Storage Elements in AEM 6.5 storage-elements-in-aem

This article covers the following:

Overview of Storage in AEM 6 overview-of-storage-in-aem

One of the most important changes in AEM 6 are the innovations at the repository level.

Currently, there are two node storage implementations available in AEM6: Tar storage, and MongoDB storage.

Tar Storage tar-storage

Running a freshly installed AEM instance with Tar Storage running-a-freshly-installed-aem-instance-with-tar-storage

The PID for the Segment node store has changed from org.apache.jackrabbit.oak.plugins.segment.SegmentNodeStoreService in previous versions of AEM 6 to org.apache.jackrabbit.oak.segment.SegmentNodeStoreService in AEM 6.3. Make sure that the necessary configuration adjustments are made so that the changes are reflected.

By default, AEM 6 uses the Tar storage to store nodes and binaries, using the default configuration options. You can manually configure its storage settings by doing the following:

  1. Download the AEM 6 quickstart jar and place it in a new folder.

  2. Unpack AEM by running:

    java -jar cq-quickstart-6.jar -unpack

  3. Create a folder named crx-quickstart\install in the installation directory.

  4. Create a file called org.apache.jackrabbit.oak.segment.SegmentNodeStoreService.cfg in the newly created folder.

  5. Edit the file and set the configuration options. The following options are available for Segment Node Store, which is the basis of AEM’s Tar storage implementation:

    • repository.home: Path to repository home under which various repository-related data is stored. By default segment files would be stored under the crx-quickstart/segmentstore directory.
    • tarmk.size: Maximum size of a segment in MB. The default is 256 MB.
  6. Start AEM.

Mongo Storage mongo-storage

Running a freshly installed AEM instance with Mongo Storage running-a-freshly-installed-aem-instance-with-mongo-storage

AEM 6 can be configured to run with MongoDB storage by following the below procedure:

  1. Download the AEM 6 quickstart jar and place it into a new folder.

  2. Unpack AEM by running the following command:

    java -jar cq-quickstart-6.jar -unpack

  3. Make sure that MongoDB is installed and an instance of mongod is running. For more info, see Installing MongoDB.

  4. Create a folder named crx-quickstart\install in the installation directory.

  5. Configure the node store by creating a configuration file with the name of the configuration that you want to use in the crx-quickstart\install directory.

    The Document Node Store (which is the basis for AEM’s MongoDB storage implementation) uses a file called org.apache.jackrabbit.oak.plugins.document.DocumentNodeStoreService.cfg

  6. Edit the file and set your configuration options. The following options are available:

    • mongouri: The MongoURI required to connect to Mongo Database. The default is mongodb://localhost:27017
    • db: Name of the Mongo database. By default new AEM 6 installations use aem-author as the database name.
    • cache: The cache size in megabytes. This cache size is distributed among various caches used in DocumentNodeStore. The default is 256.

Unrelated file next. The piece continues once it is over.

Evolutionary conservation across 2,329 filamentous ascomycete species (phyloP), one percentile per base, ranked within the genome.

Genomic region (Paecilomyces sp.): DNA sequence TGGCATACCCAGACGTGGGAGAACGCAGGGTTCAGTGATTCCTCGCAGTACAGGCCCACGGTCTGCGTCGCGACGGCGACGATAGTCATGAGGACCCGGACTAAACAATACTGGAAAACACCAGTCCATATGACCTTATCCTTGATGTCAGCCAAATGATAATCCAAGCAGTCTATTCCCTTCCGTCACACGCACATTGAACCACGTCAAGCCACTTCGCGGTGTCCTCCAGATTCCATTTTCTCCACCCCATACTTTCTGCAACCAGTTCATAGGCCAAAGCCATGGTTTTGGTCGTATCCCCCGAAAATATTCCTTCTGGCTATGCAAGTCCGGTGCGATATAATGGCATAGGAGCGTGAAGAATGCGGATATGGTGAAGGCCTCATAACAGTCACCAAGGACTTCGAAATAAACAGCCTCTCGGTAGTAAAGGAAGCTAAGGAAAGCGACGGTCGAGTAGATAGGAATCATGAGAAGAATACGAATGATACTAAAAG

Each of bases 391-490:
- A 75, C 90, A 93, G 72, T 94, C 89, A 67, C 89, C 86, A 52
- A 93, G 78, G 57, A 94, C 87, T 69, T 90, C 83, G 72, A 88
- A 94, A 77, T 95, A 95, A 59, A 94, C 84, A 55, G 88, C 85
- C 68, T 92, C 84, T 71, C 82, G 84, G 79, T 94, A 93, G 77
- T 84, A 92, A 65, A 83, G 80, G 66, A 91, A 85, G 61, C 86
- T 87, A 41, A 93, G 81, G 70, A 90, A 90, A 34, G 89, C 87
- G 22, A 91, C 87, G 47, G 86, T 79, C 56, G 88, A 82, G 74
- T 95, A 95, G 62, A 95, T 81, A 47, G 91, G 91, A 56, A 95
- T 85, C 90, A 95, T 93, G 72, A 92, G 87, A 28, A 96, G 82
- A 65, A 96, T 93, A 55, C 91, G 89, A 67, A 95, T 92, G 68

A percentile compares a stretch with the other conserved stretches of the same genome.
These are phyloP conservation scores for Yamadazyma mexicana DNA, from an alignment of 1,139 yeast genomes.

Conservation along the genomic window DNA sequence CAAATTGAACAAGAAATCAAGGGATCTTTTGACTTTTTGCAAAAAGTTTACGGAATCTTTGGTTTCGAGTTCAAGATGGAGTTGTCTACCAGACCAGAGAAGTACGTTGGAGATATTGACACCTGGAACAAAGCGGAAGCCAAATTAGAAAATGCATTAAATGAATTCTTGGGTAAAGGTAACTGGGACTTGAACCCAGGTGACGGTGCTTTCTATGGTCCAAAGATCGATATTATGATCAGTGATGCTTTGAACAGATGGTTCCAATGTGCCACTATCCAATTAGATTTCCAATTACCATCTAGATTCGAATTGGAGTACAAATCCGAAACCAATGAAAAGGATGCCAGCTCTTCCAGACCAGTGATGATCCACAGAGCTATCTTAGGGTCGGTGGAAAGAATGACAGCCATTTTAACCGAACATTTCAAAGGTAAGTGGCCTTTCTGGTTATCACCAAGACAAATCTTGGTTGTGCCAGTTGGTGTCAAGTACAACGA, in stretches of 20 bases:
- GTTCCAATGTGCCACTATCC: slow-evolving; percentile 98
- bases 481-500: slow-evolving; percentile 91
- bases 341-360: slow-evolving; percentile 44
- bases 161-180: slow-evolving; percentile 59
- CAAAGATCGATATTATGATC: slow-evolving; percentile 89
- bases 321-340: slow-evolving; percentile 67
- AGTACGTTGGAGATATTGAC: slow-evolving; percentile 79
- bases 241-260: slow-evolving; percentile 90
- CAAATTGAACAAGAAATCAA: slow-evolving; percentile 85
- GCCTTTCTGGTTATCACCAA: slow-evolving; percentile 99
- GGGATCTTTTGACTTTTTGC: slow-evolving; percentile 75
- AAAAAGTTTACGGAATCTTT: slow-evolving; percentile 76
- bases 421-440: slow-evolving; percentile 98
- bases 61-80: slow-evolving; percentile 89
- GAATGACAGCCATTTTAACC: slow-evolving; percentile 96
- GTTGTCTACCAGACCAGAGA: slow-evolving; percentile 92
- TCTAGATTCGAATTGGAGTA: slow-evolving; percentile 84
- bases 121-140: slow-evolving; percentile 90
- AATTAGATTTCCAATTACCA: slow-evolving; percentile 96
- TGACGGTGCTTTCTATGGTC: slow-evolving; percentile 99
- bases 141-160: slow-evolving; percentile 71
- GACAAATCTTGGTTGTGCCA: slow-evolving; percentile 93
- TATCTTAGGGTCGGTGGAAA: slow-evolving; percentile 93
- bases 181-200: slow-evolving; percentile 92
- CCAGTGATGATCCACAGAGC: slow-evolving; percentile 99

• changesSize: Size in MB of capped collection used in Mongo for caching the diff output. The default is 256.
    • customBlobStore: Boolean value indicating that a custom data store is used. The default is false.
  7. Create a configuration file with the PID of the data store you want to use and edit the file to set the configuration options. For more info, see Configuring Node Stores and Data Stores.

  8. Start the AEM 6 jar with a MongoDB storage backend by running:

    code language-shell
    java -jar cq-quickstart-6.jar -r crx3,crx3mongo

    Where the backend run mode is -r, the example starts with MongoDB support.

Disabling Transparent Huge Pages disabling-transparent-huge-pages

Red Hat® Linux® uses a memory management algorithm called Transparent Huge Pages (THP). While AEM performs fine-grained reads and writes, THP is optimized for large operations. Therefore, it is recommended that you disable THP both on Tar and Mongo storage. To disable the algorithm, follow these steps:

  1. Open the /etc/grub.conf file in the text editor of your choice.

  2. Add the following line to the grub.conf file:

    code language-none
  3. Finally, check if the setting has taken effect by running:

    code language-none
    cat /sys/kernel/mm/redhat_transparent_hugepage/enabled

    If THP is disabled, the output of the above command should be:

    code language-none
    always madvise [never]
Consult the following resources:
  • For more information regarding Transparent Huge Pages on Red Hat® Linux®, see this article.
  • For Linux® tuning tips, see this article.

Maintaining the Repository maintaining-the-repository

Each update to the repository creates a content revision. As a result, with each update the size of the repository grows. To avoid uncontrolled repository growth, old revisions must be cleaned up to free disk resources. This maintenance functionality is called Revision Cleanup. The Revision Cleanup mechanism reclaims disk space by removing obsolete data from the repository. For further details about Revision Cleanup, read the Revision Cleanup page.